Tips to earning scholarships for college

HOUSTON (KTRK) -- It is only the start of the second semester, but now is the time for high school seniors to start applying for college scholarships.

Ray Weaver, the senior manager of college readiness for HISD says there are some tips to making the most money for school.

"What we have a lot of times is students and parents seeing sticker shock on prices of colleges. Most every student will pay less than what the sticker price is," said Weaver.

The first thing every student should do is fill out the free application for federal student aid (FAFSA). Most all scholarships require the FAFSA, which is available now to complete.

"Filling out the FAFSA is a requirement of many scholarships because they want to ensure students are using all the dollars available to them," Weaver said.

After you've completed the FAFSA, go online and search for scholarships that you qualify for. Many school districts have websites that require a student to log on in order to see all of the available scholarships.

"What we see is a lot of deadlines are coming early in the spring," Weaver said.

Between now and then, you should apply to every scholarship you qualify for, no matter how small the payout may be. Many scholarships that are going to be providing a substantial amount of money require an essay component.

"It's one of those that a lot of students dread, but do get help from parents, from counselors, and from other members in their community to write that essay. It's also a good way to practice for the college application itself," Weaver said.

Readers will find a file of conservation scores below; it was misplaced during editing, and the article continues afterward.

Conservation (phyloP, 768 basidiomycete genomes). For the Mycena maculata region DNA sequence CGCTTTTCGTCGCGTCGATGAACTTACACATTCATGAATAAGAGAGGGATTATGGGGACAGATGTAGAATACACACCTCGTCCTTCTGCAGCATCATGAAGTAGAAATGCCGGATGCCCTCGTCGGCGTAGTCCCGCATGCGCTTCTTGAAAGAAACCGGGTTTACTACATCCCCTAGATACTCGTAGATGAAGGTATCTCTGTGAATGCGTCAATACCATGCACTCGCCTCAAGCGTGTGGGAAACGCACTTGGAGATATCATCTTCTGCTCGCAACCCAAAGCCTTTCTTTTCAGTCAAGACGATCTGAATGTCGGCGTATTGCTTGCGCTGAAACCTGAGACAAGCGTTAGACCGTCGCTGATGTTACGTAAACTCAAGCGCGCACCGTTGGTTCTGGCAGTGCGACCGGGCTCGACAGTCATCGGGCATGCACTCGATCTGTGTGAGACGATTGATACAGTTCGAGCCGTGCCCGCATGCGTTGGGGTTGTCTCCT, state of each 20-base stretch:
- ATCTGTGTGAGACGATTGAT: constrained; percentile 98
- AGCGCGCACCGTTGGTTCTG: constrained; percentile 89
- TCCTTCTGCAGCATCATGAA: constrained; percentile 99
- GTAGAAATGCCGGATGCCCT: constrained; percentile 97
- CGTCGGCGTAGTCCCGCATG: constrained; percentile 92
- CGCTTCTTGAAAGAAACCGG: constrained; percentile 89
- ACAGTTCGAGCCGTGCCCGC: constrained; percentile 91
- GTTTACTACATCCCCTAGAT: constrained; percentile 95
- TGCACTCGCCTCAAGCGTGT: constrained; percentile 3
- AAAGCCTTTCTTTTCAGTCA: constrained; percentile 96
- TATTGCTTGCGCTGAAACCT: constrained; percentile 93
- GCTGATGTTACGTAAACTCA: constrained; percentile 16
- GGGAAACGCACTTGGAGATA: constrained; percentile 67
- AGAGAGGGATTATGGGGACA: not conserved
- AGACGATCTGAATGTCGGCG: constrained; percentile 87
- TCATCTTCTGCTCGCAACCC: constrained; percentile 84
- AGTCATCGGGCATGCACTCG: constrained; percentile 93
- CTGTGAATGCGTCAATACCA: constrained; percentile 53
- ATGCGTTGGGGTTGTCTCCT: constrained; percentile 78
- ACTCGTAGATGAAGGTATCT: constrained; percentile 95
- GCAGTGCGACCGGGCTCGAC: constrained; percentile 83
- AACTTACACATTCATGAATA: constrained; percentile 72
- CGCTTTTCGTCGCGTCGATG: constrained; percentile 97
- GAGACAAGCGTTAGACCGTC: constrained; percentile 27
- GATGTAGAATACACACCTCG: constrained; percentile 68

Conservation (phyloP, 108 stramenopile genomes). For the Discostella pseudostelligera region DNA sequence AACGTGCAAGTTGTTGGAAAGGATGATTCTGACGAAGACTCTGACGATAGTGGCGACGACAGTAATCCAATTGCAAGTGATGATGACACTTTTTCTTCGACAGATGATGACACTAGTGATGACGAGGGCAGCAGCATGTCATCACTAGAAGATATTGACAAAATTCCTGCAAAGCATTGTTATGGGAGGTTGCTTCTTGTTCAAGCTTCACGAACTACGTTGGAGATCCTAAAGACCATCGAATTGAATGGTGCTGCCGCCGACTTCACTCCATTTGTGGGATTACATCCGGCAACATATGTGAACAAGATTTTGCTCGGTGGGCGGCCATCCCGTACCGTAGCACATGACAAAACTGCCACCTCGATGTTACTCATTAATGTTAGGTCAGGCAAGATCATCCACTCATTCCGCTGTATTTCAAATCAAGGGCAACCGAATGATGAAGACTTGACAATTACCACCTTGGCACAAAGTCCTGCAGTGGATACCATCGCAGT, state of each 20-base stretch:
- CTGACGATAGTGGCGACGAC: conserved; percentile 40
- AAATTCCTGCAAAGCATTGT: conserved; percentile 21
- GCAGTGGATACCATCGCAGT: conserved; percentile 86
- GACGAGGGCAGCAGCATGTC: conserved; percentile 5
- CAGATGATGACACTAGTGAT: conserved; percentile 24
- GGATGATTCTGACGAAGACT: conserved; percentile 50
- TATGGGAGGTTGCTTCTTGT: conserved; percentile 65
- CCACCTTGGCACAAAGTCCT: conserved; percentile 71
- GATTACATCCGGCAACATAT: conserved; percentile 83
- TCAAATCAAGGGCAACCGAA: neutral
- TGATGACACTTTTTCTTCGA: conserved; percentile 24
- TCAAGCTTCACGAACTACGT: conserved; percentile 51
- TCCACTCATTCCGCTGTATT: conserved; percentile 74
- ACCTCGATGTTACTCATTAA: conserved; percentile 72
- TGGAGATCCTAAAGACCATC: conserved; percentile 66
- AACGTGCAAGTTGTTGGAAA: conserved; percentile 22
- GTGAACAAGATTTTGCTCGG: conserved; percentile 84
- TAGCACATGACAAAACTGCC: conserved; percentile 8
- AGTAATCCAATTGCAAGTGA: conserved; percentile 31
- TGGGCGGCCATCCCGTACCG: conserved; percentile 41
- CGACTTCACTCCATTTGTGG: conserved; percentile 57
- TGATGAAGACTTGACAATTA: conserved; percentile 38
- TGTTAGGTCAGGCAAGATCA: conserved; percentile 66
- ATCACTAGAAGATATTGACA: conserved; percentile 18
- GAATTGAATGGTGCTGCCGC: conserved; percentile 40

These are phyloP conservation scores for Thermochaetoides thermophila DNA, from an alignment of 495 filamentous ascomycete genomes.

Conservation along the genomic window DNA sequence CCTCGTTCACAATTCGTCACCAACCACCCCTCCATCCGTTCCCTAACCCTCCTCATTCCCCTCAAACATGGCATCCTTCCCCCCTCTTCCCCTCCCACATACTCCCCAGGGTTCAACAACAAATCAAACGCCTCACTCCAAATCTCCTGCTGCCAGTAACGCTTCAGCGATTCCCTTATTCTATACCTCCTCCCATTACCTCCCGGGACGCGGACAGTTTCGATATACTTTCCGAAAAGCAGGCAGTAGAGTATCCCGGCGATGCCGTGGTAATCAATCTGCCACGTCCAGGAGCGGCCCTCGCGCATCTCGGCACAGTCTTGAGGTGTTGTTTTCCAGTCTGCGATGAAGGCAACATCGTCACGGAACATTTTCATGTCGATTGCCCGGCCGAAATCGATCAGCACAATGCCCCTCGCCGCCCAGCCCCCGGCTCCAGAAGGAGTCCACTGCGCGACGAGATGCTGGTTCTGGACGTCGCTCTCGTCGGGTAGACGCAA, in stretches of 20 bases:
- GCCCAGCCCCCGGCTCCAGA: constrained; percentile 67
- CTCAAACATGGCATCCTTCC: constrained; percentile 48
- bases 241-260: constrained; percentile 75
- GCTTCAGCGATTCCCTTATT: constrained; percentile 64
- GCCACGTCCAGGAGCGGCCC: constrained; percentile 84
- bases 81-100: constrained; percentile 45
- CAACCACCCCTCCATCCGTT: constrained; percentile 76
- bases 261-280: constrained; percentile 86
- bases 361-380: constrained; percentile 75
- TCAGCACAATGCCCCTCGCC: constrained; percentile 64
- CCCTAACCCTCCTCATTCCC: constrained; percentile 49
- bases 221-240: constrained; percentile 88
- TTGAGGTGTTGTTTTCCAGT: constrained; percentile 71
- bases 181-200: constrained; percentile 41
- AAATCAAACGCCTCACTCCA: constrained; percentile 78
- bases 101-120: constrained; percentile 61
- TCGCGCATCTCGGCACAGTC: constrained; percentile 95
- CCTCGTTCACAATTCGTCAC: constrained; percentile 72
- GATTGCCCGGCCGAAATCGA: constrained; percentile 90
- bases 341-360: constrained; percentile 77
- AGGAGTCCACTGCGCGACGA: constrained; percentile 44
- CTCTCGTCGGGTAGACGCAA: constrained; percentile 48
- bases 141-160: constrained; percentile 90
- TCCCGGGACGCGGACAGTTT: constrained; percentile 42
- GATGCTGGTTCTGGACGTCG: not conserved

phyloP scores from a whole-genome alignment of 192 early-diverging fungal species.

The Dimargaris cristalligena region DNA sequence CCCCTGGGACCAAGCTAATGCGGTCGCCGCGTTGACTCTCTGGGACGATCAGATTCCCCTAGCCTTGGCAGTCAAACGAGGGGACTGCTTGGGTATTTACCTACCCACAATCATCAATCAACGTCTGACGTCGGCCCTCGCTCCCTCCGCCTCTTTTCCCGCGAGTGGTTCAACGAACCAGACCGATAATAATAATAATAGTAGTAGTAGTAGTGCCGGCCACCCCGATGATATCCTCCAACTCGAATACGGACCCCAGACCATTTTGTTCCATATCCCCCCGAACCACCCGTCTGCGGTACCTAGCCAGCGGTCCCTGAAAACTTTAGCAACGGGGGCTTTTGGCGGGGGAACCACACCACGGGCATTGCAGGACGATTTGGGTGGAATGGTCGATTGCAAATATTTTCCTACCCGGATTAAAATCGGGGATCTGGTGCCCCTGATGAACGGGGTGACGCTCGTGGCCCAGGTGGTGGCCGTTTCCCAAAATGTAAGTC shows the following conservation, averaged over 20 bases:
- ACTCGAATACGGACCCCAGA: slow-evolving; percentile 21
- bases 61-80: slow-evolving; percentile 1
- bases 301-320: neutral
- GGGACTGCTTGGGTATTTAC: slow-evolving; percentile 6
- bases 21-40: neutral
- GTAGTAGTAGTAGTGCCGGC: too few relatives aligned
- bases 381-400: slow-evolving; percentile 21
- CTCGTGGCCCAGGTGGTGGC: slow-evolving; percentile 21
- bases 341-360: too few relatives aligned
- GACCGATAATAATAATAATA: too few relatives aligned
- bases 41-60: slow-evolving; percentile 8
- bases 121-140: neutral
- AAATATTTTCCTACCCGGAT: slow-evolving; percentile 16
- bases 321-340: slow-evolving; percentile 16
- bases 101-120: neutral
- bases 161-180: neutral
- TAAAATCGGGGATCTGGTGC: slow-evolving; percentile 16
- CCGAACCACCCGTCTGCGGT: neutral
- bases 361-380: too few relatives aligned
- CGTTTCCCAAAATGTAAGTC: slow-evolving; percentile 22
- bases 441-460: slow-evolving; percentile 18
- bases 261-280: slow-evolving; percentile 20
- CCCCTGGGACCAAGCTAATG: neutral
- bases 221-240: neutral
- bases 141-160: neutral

One of the most important scholarships for students in the Houston area is the Houston Livestock Show and Rodeo Scholarship. The Rodeo plans to give away $23 million in 2015.

"It's a really neat opportunity for students who have family members that are veterans and have served in the military, and also for students who have participated in livestock competitions. Even students who have no experience
whatsoever with the Rodeo still have available through their Art Project Foundation," Weaver said.

Although you may think you're competing with many other applicants for a small amount of money, Weaver says many go unnoticed.

"Very often we have organizations that reach out that are just desperate really to give money to students in the Houston area," Weaver said.

It is important to look at not only the traditional organizations, but also things outside of your interest that still contribute to the local community.

"The time that you put in earning that $200 is a good return on investment, versus the time you'd spend working a minimum wage job. Even the small scholarships are a good investment."


Websites to search for scholarships:

Free application for federal student aid (FAFSA)

HISD's College Readiness website

Houston Livestock Show and Rodeo Scholarship - If you don't like essays, Zinch has a weekly Three Sentence Essay Scholarship for $1,000.
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